Browsed by
Month: October 2006

Isaiah 25: Protection in the Midst of Trouble

Isaiah 25: Protection in the Midst of Trouble

This is a long delayed continuation of my series on Isaiah 24-27, an early apocalypse. To get the background, look back at my entry on Isaiah 24 and possibly even follow the links there to my material on this topic on Threads from Henry’s Web.

For those who may not want to follow the links back, let me summarize. Isaiah 24-27 is a section of Isaiah dealing with some variety of eschatological events. Its language is rooted in the judgment that Isaiah has proclaimed on Israel and Judah, but it looks beyond that. Many interpreters regard it as confused and disorderly, but it is actually similar to later apocalyptic literature in that regard. It gives word pictures of various places and attitudes as God’s judgment falls on the land, but also as God’s people are delivered.

I like to apply the metaphor of the theme ride to this, such as I use in my study guide to Revelation. Think of yourself as riding on something like Disney’s “Pirates of the Caribbean” ride. You will pass through various scenes of the pillaging of a town by pirates, but it is not a sequential presentation. You may find various elements portrayed simultaneously that might have happened sequentially. Isaiah 25 is much like that.

Read More Read More

Atheist-Christian Discussion

Atheist-Christian Discussion

I have noticed from time to time that Christians become very angry with atheists or other skeptics in debate simply for being and saying who they are. Many regard any questioning of their faith positions as impolite, and some even regard such discussion as a form of persecution. It has always seemed odd to me.

When I discuss theology with an atheist, for example, I expect that he or she will:

  • Deny the existence of God
  • Deny the truth of substantial portions of the Bible
  • Find miracles vanishingly unlikely at best, and most certainly denying the virgin birth and the resurrection
  • Find the idea of the atonement fairly silly
  • . . . and many, many more obvious differences of opinion

These seem so obvious to me, but I’ve encountered some Christians who become offended when a skeptic expressed each of those positions. I’m not sure how one can fail to be offended when someone says he’s an atheist, and yet suddenly become offended when he also mentions that he believes God’s existence is about as probable as that of the tooth fairy. It seems to me that one implies the other.

So if I wish to have a conversation with such a person–and I’m pretty much interested in dialogue on philosophy and religion with most anyone–then I have to realize we will differ on these things, and accept that in order to dialogue, we will both have to express our differences. Since I believe in God, and an atheist by definition does not, he will have to tell me in one way or another that he thinks I’m wrong. He might use words like misguided, deluded, or something similar. He may well explain all my spiritual experiences as the result of physical causes, and call them delusional. He might point to the doctrine of hell (in the form in which many accept it) and describe God, were he to exist, as a mass murderer.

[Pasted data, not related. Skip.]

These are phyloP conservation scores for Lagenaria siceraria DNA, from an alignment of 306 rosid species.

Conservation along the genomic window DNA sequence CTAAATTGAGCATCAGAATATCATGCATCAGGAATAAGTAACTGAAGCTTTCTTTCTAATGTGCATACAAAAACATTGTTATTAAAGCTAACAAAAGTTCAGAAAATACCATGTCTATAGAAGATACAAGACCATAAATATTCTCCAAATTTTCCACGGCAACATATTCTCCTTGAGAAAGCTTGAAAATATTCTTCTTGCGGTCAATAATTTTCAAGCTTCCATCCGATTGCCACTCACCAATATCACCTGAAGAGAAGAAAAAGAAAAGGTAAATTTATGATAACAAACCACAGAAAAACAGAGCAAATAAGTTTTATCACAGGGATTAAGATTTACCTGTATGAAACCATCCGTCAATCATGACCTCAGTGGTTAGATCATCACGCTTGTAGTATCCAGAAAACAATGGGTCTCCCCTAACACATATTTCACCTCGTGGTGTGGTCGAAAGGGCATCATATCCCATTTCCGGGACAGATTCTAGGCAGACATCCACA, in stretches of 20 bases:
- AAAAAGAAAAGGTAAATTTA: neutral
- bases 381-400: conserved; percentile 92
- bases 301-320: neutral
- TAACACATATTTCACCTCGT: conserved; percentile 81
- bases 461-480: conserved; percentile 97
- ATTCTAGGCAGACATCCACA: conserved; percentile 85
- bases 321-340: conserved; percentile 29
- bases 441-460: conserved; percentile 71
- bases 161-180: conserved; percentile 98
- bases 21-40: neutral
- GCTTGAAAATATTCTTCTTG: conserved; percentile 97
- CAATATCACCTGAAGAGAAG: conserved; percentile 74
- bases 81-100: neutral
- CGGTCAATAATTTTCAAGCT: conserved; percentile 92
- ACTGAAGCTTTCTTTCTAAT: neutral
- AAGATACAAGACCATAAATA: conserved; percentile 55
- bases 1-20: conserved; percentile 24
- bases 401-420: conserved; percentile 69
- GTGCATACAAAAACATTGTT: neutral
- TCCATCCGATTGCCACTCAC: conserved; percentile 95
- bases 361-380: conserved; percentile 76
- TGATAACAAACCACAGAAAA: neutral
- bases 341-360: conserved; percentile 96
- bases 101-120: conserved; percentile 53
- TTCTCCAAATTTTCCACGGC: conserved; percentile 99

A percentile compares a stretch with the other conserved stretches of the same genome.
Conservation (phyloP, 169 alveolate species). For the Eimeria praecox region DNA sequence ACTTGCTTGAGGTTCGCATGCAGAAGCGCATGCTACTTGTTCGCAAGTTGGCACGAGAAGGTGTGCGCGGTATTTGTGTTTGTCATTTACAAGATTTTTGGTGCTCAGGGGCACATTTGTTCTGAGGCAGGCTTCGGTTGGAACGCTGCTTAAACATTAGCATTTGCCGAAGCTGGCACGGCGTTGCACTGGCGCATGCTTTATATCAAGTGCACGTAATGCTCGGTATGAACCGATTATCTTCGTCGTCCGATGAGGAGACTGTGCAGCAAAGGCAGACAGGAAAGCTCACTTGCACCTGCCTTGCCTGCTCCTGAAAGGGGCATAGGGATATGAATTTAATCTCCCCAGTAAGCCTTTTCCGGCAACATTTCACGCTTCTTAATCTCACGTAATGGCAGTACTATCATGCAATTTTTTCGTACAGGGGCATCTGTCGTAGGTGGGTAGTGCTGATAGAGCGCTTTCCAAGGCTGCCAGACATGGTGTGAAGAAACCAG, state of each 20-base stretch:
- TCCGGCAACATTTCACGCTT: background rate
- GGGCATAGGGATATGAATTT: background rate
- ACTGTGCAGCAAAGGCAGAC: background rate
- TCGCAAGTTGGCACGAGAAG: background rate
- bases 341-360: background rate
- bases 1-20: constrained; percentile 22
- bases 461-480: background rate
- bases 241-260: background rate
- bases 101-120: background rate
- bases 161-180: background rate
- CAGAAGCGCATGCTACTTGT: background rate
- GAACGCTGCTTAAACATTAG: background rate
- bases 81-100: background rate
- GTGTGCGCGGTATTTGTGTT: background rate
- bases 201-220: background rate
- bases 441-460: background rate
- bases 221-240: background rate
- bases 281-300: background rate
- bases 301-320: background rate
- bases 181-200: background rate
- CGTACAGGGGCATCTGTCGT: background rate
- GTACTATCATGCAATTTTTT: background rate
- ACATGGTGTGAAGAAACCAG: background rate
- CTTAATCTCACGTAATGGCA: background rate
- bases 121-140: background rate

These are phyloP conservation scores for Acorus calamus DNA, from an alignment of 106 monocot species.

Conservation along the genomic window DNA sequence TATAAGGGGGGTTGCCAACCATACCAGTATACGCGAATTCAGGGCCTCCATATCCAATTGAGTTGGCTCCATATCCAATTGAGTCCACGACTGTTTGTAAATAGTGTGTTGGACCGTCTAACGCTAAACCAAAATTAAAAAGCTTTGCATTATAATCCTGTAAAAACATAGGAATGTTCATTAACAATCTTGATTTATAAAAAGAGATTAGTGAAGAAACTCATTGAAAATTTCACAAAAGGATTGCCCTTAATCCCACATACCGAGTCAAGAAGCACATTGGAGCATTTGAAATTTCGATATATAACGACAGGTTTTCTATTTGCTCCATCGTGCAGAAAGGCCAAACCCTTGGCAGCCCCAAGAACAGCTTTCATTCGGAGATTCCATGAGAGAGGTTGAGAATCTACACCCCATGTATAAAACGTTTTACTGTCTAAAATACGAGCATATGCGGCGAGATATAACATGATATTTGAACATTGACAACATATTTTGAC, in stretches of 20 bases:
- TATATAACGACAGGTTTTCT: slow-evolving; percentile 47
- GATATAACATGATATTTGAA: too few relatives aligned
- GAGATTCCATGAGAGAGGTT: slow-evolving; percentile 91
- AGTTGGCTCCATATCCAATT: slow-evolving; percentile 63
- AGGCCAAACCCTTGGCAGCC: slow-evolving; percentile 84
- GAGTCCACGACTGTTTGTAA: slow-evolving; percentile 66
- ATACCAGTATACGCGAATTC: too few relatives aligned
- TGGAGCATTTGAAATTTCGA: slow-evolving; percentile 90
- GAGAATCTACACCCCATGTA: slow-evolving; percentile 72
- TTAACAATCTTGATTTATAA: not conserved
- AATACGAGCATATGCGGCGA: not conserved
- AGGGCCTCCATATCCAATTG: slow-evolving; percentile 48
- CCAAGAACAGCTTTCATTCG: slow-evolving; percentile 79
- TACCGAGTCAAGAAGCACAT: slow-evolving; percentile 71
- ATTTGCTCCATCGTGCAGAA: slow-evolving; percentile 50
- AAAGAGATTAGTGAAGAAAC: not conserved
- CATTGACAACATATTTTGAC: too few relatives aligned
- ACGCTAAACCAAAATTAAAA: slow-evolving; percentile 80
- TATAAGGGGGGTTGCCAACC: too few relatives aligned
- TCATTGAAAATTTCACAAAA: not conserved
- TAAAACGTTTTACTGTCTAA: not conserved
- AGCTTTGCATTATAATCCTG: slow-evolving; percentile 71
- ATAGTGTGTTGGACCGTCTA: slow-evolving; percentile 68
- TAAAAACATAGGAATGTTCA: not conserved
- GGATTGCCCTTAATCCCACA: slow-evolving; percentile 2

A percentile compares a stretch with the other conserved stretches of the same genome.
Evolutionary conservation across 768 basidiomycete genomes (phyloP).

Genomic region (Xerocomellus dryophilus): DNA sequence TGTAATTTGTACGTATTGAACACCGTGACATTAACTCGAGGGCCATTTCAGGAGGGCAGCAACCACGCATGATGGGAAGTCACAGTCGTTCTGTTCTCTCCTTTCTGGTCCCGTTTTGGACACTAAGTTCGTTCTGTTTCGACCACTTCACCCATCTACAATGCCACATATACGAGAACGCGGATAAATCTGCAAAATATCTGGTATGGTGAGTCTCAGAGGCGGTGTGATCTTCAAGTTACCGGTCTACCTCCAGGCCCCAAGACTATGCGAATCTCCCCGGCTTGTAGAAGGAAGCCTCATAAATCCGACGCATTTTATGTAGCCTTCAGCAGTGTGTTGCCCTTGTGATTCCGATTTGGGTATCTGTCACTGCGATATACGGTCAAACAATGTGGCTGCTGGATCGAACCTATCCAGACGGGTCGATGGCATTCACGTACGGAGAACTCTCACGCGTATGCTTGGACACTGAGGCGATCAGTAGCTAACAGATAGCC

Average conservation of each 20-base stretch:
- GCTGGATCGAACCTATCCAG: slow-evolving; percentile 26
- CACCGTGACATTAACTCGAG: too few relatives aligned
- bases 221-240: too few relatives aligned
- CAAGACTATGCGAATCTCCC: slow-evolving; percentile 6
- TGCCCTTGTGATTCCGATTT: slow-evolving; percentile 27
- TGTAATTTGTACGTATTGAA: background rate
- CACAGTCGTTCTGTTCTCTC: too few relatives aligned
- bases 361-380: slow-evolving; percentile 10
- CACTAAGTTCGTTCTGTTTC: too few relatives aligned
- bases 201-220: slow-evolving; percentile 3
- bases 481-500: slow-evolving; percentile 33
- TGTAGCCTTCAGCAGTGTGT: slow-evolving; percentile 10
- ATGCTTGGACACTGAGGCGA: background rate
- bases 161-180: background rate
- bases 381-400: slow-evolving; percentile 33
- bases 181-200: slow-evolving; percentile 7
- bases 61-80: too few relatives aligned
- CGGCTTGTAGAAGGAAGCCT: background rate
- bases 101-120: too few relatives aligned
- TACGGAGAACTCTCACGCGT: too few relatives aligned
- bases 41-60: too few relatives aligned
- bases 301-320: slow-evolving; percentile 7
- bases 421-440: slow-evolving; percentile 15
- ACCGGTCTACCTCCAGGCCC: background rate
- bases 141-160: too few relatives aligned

To put it bluntly, I’m quite happy with any or all of those options. If that is what someone believes, that is what I’d like them to express to me. I’m not saying they don’t need to consider the public relations angle in general. But I would like to know what they actually think.

This little post was inspired by Duane Smith’s post Thoughts on Richard Dawkins at Cal Tech. I have to confess that I really enjoy reading Richard Dawkins. He writes wonderfully well and explains difficult topics with great clarity. I can read and enjoy him, and appreciate his writing, and yet disagree profoundly. It sounds like I would have enjoyed his presentation as well, as I have enjoyed hearing him interviewed on TV. In fact, while he is often vilified as the true example of an over-the-top atheist, I have found him to be very careful and precise in stating what he does and does not belief. He’s not unaware of the nuances in theology, even though he doesn’t choose to give those of us who “practice” those nuances much room to maneuver.

Having said all of that, I still should make clear that I disagree with Dawkins in a substantial way. I’m a theist, and he’s not. I’m in the crosshairs of some of his remarks. But why should I not be?

It seems to me that in much of what passes for dialogue in the public forum we have gotten whimpy about ideas. I’m not talking about name-calling, ad hominem attacks, and diversionary tactics. Those detract from the issue. But I’d really like to know where it is that Richard Dawkins has behaved in this way. I can and do get somewhat heated about his comments about providing a religious education for children. But based on the remainder of his beliefs, I have a hard time seeing how he could avoid the conclusion that children would be better off without any form of religious indoctrination.

In fact, I would ask my fellow Christians to look and see whether the shoe does not fit all too well. Often religious education is not education, but is really just indoctrination. I hear complaints from church leaders all the time about young adults leaving the church, but often those same church leaders are looking for teachers who will “teach the young adults the truth” and keep them from going astray. When I had the opportunity to plan curriculum for youth, I went out of my way to let them hear about other faiths. There was a field trip to a synagogue, I invited an Imam to come in and talk about Islam, we read materials about positions other than those of our own denomination.